Making vinyl records even groovier

Audiophiles have reason to celebrate. Vinyl records are experiencing a comeback, and scientists are working to make their sound quality even better. An article in Chemical & Engineering News (C&EN), the weekly newsmagazine of the American Chemical Society, takes a look at how past inventions led to the classic vinyl record, or LP, and what the future might hold.

Matt Davenport, associate editor at C&EN, notes that early iterations of sound recording devices were actually tubular, dating back to Thomas Edison's invention of the phonograph in 1877. His original cylinder wrapped in tin foil gave way to a wax version created in the lab of another great inventor, Alexander Graham Bell. New studies of wax cylinders suggest that the material is very stable over time when handled properly. But more convenient flat records eventually took over. Initially, they were made of celluloid and rubber, and then shellac became the industry standard until the more user-friendly format of came along in the mid-20th century. Then came cassettes, CDs and then MP3s.

But rather than going the way of the wax cylinder, LPs have weathered the digital revolution. Sales in the U.S. last year exceeded $400 million. It was vinyl's best year since 1988, even beating out revenue from one of today's most popular forms of music consumption, free online streaming. Now chemists are experimenting with different vinyl formulations to create records with higher quality sound. If they succeed, even more listeners could migrate back to the old-school technology.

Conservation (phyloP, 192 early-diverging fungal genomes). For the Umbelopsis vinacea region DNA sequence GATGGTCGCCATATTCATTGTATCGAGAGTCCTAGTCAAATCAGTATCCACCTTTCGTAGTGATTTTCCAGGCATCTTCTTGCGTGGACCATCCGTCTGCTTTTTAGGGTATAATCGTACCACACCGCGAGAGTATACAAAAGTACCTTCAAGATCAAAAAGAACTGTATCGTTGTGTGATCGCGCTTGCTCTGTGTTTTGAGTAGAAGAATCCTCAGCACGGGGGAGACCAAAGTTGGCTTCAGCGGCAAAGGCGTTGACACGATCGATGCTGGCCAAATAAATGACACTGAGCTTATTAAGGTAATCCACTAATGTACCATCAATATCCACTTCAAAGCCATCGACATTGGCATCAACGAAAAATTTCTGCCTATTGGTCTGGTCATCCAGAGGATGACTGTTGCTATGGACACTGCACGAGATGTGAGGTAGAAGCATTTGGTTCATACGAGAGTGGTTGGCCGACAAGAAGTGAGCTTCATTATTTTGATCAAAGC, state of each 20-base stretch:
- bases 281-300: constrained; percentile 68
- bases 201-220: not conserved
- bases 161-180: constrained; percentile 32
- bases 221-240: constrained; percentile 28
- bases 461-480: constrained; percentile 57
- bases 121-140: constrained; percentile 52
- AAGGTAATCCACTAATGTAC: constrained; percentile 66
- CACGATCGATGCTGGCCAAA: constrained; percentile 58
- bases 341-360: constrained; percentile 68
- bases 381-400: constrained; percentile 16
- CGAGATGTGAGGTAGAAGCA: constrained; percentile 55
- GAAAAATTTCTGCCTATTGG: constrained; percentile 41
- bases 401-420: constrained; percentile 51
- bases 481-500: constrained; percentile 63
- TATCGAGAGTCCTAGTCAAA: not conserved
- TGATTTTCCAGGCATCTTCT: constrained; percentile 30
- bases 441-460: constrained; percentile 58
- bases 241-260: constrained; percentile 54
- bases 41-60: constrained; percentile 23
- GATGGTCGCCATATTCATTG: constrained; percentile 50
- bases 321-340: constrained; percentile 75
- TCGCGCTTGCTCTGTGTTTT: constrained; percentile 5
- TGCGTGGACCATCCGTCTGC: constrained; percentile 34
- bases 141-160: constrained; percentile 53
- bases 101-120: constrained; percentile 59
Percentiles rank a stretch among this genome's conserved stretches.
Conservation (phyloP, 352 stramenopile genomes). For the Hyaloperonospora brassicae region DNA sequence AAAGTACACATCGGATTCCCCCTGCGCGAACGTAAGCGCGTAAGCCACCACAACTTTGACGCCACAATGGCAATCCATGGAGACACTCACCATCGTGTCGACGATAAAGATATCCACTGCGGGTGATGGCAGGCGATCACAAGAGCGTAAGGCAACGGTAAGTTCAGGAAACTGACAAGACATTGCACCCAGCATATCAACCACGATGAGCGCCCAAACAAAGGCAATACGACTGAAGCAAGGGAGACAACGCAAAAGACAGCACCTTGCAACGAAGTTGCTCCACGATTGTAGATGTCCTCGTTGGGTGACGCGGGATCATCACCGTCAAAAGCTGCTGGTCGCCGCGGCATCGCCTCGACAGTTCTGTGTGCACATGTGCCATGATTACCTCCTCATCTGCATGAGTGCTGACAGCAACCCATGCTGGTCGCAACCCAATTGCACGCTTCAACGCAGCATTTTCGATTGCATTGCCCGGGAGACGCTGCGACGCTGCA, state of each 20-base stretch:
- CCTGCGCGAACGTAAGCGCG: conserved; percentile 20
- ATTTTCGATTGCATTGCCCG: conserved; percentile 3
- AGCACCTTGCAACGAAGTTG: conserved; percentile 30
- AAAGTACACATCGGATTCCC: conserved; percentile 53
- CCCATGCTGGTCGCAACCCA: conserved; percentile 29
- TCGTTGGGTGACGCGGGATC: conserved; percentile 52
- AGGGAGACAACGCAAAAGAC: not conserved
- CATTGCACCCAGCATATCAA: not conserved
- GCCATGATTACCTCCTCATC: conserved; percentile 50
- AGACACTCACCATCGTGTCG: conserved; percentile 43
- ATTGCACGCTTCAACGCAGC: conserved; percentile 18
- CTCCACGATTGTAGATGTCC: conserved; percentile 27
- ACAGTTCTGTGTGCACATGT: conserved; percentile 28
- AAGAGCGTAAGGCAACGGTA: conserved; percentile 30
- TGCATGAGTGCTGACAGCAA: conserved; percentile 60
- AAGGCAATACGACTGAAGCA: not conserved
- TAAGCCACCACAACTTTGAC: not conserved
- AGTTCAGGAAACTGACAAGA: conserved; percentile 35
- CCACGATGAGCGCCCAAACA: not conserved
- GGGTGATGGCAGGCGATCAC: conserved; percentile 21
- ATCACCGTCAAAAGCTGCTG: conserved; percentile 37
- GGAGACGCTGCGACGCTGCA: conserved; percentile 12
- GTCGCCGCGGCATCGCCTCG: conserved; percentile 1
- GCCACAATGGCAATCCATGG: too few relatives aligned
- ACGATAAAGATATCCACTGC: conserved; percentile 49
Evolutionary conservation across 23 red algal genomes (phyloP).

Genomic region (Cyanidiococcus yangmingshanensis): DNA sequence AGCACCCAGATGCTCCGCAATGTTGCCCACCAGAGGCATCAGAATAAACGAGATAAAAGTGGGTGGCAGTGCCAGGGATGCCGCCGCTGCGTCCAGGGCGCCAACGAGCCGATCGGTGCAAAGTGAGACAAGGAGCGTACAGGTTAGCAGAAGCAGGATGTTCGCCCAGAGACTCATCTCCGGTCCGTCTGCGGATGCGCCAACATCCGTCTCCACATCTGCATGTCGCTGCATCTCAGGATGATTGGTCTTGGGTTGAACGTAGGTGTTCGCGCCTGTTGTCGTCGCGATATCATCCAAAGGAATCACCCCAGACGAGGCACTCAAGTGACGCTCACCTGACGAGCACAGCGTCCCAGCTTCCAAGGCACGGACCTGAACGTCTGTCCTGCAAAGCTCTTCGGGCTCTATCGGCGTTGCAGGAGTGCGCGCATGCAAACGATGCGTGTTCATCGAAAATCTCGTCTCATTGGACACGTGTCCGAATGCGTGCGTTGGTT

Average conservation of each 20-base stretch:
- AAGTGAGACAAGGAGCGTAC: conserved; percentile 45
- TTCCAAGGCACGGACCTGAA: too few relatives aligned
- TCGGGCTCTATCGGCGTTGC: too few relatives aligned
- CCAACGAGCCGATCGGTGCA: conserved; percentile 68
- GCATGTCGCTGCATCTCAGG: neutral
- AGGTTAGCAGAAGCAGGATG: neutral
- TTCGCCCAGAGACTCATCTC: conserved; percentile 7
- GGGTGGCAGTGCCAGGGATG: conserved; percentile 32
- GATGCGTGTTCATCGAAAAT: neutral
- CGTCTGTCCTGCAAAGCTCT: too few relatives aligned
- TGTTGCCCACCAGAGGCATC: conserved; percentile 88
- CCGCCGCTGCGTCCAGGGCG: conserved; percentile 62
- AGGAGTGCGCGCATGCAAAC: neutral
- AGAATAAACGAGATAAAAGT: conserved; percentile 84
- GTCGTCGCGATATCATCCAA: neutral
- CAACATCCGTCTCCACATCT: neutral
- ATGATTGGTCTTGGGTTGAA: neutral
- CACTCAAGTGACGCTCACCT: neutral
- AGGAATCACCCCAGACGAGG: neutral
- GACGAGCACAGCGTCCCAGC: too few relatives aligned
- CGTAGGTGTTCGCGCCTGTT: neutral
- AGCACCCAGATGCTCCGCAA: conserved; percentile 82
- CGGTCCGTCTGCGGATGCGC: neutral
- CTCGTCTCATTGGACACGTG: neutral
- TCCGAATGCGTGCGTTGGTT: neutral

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Citation: Making vinyl records even groovier (2016, June 15) retrieved 20 July 2019 from
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Jun 15, 2016
The fundamental problem with vinyls was that it takes immense care to keep the record player in good tune and condition to not scrape and carve the grooves flat over subsequent playthroughs. The average vinyl record in the average turntable lasted about 50-60 plays before the high frequencies beyond 15 kHz were just random hiss.

But due to psychoacoustic effects, that hiss was still percieved as "clarity" and "definition" by hi-fi enthusiasts, so while the objective quality of the recording was poor, the subjective experience filled the gaps. You can experience the effect yourself - take a pair of headphones and play high frequency noise through one earpiece - you start to hear weird stuff in the other ear that isn't really there because the brain expects to hear something by habit.

Of course there were laser-optical vinyl players that don't physically touch the record, but at that point you might as well resurrect the laserdisc, or just listen to regular CDs.

Jun 15, 2016
There was an attempt to make a quadrophonic vinyl that had two extra sound channels mixed in at ultrasonic frequencies, and which were heterodyned down to audible frequencies by the amplifier. That attempt failed exactly due to the realization that the record could only be played a handful of times before the ultrasonic part would be destroyed by the turntable.

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